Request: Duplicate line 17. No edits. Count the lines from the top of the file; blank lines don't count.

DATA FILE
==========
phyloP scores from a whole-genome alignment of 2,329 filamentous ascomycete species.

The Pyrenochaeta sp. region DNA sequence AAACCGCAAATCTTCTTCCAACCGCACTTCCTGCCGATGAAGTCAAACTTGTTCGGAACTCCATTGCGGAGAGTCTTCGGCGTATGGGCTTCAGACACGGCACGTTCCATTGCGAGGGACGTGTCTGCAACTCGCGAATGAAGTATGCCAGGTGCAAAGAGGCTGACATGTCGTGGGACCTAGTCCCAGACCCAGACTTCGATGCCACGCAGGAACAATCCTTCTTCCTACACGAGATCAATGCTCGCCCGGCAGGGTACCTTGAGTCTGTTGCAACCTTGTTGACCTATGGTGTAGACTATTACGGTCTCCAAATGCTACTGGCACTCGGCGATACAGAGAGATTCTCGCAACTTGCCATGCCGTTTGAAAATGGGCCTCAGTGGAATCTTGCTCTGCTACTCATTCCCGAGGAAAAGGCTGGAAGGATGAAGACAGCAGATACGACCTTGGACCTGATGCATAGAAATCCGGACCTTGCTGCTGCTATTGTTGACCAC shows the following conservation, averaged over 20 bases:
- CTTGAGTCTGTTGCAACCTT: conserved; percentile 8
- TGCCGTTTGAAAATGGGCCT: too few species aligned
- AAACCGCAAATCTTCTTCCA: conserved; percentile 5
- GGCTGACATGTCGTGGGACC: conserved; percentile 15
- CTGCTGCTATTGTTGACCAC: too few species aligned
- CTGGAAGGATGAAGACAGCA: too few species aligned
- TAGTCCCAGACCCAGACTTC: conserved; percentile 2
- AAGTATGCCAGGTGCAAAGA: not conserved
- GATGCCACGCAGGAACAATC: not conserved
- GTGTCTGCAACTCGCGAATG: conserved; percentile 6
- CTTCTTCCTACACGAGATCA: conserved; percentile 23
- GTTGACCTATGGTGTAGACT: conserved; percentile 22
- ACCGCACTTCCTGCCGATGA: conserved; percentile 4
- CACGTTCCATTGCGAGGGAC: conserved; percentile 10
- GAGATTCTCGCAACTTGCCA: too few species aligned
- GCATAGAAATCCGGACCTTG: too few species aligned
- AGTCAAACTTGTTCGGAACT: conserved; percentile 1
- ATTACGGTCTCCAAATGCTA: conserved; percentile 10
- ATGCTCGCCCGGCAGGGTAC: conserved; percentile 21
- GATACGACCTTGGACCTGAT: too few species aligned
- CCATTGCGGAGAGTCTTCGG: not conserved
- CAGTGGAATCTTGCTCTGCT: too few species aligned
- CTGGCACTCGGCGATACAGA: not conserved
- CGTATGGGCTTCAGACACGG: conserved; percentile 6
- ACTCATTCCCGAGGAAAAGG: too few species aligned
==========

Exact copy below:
- GAGATTCTCGCAACTTGCCA: too few species aligned